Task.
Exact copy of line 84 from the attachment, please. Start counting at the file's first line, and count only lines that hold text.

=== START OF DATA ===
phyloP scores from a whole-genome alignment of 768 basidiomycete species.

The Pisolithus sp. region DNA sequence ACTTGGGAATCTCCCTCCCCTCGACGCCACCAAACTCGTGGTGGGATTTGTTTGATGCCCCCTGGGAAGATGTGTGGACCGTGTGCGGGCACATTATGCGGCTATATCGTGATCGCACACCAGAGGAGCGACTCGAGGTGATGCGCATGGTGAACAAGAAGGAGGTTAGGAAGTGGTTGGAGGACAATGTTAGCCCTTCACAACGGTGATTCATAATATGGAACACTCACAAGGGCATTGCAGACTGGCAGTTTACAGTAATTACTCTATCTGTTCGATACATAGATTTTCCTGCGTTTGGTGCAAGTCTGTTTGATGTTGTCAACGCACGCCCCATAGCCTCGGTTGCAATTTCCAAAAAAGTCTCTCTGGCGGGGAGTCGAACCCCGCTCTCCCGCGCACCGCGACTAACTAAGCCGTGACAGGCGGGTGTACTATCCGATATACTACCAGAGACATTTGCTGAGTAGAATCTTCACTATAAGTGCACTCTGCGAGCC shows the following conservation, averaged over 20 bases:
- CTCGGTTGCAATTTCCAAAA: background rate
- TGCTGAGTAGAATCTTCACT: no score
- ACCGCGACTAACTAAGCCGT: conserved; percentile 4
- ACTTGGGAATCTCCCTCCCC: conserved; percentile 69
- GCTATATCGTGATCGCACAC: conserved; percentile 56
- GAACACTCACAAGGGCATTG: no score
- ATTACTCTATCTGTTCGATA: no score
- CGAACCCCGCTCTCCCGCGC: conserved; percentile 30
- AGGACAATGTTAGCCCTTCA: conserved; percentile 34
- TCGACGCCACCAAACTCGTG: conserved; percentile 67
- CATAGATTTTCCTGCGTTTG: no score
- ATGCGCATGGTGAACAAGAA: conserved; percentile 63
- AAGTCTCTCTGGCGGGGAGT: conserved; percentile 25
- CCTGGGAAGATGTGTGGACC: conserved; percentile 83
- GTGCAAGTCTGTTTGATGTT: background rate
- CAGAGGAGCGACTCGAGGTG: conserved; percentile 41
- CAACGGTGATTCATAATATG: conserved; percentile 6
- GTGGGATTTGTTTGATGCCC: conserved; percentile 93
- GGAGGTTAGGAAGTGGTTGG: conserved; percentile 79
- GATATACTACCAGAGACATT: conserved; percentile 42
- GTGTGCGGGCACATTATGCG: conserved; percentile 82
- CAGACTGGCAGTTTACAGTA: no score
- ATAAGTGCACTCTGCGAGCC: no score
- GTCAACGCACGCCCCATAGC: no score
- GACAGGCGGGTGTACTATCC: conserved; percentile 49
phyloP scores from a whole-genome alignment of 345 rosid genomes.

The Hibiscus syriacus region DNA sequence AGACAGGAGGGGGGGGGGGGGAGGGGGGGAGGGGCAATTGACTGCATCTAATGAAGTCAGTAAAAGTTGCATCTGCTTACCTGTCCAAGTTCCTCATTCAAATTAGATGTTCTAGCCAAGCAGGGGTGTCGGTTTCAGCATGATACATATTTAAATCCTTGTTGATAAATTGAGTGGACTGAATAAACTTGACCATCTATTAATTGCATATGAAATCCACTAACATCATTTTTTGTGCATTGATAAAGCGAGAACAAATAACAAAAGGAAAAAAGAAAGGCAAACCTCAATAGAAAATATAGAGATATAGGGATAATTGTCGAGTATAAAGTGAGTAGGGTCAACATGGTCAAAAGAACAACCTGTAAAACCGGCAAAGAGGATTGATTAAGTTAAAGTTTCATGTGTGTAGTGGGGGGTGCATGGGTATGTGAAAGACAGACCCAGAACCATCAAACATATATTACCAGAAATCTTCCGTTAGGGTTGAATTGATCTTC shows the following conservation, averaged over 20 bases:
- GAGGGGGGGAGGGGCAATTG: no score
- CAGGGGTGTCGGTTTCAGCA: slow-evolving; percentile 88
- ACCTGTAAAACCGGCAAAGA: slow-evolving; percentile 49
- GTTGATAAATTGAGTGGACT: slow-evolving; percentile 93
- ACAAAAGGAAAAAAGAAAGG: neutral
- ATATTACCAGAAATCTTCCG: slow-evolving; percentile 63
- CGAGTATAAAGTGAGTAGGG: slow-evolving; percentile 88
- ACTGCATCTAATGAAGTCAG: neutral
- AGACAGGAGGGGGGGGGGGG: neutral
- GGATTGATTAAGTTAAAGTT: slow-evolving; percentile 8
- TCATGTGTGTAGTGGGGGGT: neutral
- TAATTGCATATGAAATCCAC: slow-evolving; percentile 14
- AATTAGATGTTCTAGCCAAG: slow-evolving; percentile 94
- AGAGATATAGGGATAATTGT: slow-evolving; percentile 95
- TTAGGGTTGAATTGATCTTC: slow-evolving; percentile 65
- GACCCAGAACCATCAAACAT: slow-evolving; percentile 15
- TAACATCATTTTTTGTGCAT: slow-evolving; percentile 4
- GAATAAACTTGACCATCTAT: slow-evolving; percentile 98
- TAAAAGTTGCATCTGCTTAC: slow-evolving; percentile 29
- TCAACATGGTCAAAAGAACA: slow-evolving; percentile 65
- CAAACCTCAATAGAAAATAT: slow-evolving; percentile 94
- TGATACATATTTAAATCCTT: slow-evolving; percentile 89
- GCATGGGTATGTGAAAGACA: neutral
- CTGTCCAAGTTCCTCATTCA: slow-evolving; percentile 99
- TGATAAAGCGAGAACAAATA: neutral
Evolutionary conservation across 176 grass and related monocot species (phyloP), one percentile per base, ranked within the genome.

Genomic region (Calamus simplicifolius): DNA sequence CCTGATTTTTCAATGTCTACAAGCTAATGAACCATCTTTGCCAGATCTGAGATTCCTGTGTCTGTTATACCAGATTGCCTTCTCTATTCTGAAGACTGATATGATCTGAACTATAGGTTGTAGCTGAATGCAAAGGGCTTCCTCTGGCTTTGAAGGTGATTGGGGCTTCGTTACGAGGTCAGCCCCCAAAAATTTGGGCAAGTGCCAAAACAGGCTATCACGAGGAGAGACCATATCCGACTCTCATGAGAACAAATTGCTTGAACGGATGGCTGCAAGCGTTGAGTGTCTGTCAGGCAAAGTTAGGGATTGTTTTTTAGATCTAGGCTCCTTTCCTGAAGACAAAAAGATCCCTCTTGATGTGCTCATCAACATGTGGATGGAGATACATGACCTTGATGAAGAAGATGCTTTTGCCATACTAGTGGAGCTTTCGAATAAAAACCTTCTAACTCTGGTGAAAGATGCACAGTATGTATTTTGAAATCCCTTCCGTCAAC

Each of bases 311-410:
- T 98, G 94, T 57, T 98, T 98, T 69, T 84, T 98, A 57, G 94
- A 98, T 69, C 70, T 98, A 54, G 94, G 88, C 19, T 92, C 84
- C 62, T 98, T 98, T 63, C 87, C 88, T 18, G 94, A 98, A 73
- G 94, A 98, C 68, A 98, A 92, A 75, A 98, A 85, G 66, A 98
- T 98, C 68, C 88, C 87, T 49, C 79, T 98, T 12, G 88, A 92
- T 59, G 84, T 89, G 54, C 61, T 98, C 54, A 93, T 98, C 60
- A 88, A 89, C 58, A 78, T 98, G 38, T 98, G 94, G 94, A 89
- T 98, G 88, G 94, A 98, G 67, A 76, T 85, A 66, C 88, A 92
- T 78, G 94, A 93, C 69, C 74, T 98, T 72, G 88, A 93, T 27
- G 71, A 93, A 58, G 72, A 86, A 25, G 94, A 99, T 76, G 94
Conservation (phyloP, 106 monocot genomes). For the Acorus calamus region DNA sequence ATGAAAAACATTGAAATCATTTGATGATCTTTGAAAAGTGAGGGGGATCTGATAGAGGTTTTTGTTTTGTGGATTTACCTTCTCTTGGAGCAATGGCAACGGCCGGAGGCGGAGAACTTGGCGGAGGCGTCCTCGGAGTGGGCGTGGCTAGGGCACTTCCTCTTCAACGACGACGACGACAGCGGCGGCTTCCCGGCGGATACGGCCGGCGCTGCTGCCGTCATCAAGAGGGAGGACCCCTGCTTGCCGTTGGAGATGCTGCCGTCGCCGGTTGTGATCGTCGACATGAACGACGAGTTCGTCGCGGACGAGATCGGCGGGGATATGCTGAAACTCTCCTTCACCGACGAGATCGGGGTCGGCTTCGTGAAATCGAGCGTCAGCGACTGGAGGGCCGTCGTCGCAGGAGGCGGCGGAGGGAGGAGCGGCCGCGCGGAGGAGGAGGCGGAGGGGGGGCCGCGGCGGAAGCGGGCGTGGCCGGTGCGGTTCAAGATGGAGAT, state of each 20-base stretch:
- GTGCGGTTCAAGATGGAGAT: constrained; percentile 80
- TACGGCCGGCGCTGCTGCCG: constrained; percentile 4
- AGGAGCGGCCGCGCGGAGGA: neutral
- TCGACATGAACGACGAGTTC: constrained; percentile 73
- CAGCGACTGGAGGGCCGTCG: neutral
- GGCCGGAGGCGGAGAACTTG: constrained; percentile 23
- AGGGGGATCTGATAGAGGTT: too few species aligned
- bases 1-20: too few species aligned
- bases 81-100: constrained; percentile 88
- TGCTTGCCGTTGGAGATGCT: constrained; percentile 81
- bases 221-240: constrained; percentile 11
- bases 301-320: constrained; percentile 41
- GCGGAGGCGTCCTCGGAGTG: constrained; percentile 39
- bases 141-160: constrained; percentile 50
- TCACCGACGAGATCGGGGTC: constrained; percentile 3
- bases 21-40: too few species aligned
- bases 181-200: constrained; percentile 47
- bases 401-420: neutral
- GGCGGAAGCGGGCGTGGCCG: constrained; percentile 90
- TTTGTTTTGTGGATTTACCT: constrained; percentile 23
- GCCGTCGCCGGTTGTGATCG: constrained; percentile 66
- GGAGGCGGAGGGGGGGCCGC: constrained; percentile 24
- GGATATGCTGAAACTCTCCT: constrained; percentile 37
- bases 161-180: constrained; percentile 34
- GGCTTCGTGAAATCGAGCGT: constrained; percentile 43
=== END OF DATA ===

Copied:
- bases 21-40: too few species aligned